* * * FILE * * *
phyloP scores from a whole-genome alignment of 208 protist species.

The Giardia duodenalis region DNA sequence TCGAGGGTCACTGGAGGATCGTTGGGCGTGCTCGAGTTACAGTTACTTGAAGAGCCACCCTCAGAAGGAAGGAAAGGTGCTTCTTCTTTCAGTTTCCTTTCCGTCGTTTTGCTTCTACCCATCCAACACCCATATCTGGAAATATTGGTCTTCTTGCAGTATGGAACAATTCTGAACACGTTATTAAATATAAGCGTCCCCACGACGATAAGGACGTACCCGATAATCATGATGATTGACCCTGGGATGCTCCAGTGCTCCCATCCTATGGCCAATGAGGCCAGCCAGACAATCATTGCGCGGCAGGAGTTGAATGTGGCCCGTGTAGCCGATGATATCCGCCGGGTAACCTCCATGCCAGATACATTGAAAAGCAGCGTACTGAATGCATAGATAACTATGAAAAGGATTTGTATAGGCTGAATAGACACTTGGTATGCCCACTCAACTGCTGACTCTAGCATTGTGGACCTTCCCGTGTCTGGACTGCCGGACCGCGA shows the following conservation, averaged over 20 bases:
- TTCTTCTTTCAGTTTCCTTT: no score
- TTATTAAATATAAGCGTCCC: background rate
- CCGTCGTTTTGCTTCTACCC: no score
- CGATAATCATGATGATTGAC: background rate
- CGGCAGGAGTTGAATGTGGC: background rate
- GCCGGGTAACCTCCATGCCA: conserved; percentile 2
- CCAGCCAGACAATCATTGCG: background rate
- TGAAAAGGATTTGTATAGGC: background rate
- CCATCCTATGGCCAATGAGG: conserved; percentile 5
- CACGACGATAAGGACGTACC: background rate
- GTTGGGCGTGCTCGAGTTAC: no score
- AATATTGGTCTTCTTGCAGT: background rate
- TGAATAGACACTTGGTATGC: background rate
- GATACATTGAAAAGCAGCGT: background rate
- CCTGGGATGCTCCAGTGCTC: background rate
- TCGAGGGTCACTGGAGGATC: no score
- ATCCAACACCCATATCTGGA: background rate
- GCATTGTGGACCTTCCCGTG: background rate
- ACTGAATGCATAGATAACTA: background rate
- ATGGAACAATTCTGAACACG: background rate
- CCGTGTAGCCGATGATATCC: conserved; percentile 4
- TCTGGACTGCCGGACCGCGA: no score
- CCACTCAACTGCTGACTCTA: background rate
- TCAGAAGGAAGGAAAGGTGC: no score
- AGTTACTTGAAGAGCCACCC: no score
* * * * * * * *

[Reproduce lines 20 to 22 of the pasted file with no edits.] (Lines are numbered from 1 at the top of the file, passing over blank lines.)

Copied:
- GCATTGTGGACCTTCCCGTG: background rate
- ACTGAATGCATAGATAACTA: background rate
- ATGGAACAATTCTGAACACG: background rate